2. The level of defensive depth on this team is just insulting. It’s not even that we have bad depth, we have no depth. A midfielder playing RB, and a striker playing CB? Along side a better-as-a-LM LB and a 45 year old CB?

    That just negligent. That’s an inability to put together the simple basics of a team.

    • Andy Muenz says:

      Although Kassel was playing RB with the second team, we do have depth at RB, since we all know Gaddis would be put there as a perfectly good alternative.

    • Aaron Wheeler actually has played a lot of CB in his career and has been doing so in practices according to Hack. Last night was the perfect game to put him and see what he could do. I see no problem in that.

    • The starting back four resembled the Island of Misfit Toys. No one was in their natural positions and they had to learn how to play together vs. most of Stoke’s starting XI. However, it was the right call to play them all given what Hack had available to him.

  3. Fabinho was aweful; had no clue how to defend. Both goals were scored due to his lack of awareness and defensive aggression. Keon was the worst player in the 2nd half. Thought Gaddis had a great half; made some key great tackles. It is also clear that we don’t gave to worry if Zac gets injured. I have now seen Konopka several times this year and think that he is a great goalie.

    • In Portuguese, Fabinho means “asleep at the back post”.

      At least, we now know that Gaddis is the best left back on our roster…for whatever that’s worth.

    • Andy Muenz says:

      +1 on Gaddis. As we were leaving, I commented to my wife that I thought he was the best player for the Union last night.

  4. I am surprised Jack Mac didn’t play, seeing that
    A) He was one of the few starters who didn’t need the rest
    B) He could actually use the playing time to get back into the rhythm.
    Also how many USMNT nerds hate Leo Fernandez now.
    I imagine when Jurgen Klinsmann heard about Brek Shea’s injury brooding in a darkened room, hands folded in consternation a single tear rolling down his cheek swearing the oath, “Fuck the Philadelphia Union I am never picking one of their players again.”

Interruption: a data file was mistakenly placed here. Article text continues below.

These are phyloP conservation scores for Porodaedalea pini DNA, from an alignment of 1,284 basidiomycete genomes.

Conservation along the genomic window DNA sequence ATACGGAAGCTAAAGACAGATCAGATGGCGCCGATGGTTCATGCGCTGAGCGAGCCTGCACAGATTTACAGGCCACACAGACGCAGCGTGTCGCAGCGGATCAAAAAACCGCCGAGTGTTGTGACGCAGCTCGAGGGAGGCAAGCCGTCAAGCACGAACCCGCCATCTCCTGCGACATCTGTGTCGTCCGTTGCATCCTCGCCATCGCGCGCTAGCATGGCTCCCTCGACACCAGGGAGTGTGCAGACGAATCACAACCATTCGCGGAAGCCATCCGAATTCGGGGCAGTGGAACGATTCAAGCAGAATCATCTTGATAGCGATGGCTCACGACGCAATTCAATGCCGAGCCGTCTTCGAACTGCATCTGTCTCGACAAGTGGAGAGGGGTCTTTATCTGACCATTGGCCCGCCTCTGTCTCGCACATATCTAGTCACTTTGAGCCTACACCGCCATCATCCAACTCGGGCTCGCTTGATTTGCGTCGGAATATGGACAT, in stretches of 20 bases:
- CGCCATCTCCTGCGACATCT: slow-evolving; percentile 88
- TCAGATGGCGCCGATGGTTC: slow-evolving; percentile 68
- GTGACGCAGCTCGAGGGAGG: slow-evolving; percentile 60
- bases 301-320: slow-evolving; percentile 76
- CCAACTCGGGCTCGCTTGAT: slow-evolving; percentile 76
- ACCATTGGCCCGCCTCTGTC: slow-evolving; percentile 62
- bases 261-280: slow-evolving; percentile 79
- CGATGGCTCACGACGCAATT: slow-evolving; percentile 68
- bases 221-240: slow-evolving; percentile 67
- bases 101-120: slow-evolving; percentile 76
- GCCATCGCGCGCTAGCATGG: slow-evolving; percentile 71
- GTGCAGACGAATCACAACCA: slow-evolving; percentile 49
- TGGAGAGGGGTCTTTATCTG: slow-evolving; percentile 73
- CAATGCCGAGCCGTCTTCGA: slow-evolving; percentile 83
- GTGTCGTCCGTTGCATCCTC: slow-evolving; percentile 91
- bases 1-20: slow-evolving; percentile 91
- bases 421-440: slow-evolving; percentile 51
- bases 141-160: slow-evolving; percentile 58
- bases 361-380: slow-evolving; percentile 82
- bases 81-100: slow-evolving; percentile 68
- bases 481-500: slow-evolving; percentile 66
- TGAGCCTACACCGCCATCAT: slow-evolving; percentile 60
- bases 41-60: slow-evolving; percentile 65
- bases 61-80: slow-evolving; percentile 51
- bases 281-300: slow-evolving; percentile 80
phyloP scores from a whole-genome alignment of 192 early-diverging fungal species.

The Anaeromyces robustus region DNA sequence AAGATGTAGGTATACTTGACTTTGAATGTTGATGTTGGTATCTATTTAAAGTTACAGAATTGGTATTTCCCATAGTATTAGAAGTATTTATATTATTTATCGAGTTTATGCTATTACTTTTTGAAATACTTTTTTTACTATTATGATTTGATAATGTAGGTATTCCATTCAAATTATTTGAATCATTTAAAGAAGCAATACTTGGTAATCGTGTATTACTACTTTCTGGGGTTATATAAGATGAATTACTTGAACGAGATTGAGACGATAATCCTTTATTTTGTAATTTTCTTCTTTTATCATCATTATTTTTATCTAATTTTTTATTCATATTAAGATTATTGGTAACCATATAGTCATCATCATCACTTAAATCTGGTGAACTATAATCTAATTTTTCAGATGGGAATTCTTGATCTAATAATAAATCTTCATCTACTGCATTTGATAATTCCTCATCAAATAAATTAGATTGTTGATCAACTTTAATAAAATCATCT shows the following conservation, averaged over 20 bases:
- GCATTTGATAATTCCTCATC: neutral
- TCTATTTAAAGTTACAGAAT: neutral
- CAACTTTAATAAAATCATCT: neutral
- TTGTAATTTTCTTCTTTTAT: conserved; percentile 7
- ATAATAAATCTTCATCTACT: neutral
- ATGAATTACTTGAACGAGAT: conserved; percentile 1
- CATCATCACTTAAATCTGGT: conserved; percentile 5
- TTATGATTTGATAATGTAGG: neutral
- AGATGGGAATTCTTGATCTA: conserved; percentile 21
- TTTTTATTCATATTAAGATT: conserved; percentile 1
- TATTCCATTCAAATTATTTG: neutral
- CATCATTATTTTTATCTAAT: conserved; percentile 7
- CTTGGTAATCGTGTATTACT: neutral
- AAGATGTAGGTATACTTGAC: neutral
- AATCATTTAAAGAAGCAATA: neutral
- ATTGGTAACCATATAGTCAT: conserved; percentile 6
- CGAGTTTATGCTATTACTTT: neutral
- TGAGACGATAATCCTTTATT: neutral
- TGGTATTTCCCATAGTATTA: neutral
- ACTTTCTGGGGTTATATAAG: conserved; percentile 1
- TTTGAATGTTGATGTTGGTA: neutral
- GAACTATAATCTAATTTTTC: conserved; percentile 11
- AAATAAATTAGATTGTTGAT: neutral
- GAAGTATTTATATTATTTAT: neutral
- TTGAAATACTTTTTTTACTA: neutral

5. Eli Pearlman-Storch says:

    Someone needs to make a .gif of Gaddis monstering Kenwyne Jones. If the feed still exists. Fantastic play.

  6. Can someone tell me the appeal of Leo Fernandez? I don’t get it. What is his potential upside?

    • I agree I think he is pretty slow to play forward or wing

    • He fits Hacks “see I really do like hispanic players” point he has to make.

      • Dan Walsh says:

        He’s not Hispanic! He’s Latino! Brazilian is not Hispanic, but it is Latino!

        To paraphrase what many Brazilians would say to that. 😉

      • Uh so that is it?
        Because I don’t know yet why he is on the field. Especially since his job description is the same as He-Who-Cannot-Be-Named

  7. The defensive depth on this team is a joke, I mean really come on. But honestly it’s worrisome, what happens if any of the starters goes down? I thought Fabinho was at least adding some depth, but my god he looked awful. What I wouldn’t give for a quality CB and LB on this team…..oh wait…..
    Fabinho, Lahoud, Kleberson and Fernandes all looked brutally bad last night. Daniel was his normal bad self, and Cruz just looks comical playing amidst good midfielders.
    At least Marfan and Torres looked strong, and so did Carroll surprisingly.

  8. The first half was David vs. Goliath – I give those boys a ton of credit. They looked terrified at the beginning and fought through it.

  9. Matt Kassel is an idiot. That’s it. You especially don’t hurt your OWN MNT guys in a FRIENDLY! It’s not like he’s gonna play for the Union ever! He wouldnt of come in like that on Donovan! Nothing more, he is an idiot.

  10. Preface: I have not watched the match nor was I present at the match.

    What is wrong with Hack? That starting 11 was atrocious. Instead of using this game as a justification for his regular starting 11, he should have used this opportunity to try out a nice mixture of vets and youth and sub accordingly as the match progressed. I’m no coach, but at least I’m not a yesum master sir robot like “coach” Hack.

    • I believe that technical term is called being thrown under a bus. A mixure of starters and vets would have shown how far the bench players have grown in relation to the starters. but together they were kind of doomed to fail…
      and that cardboard Chris Albrite cutout was a bit much tho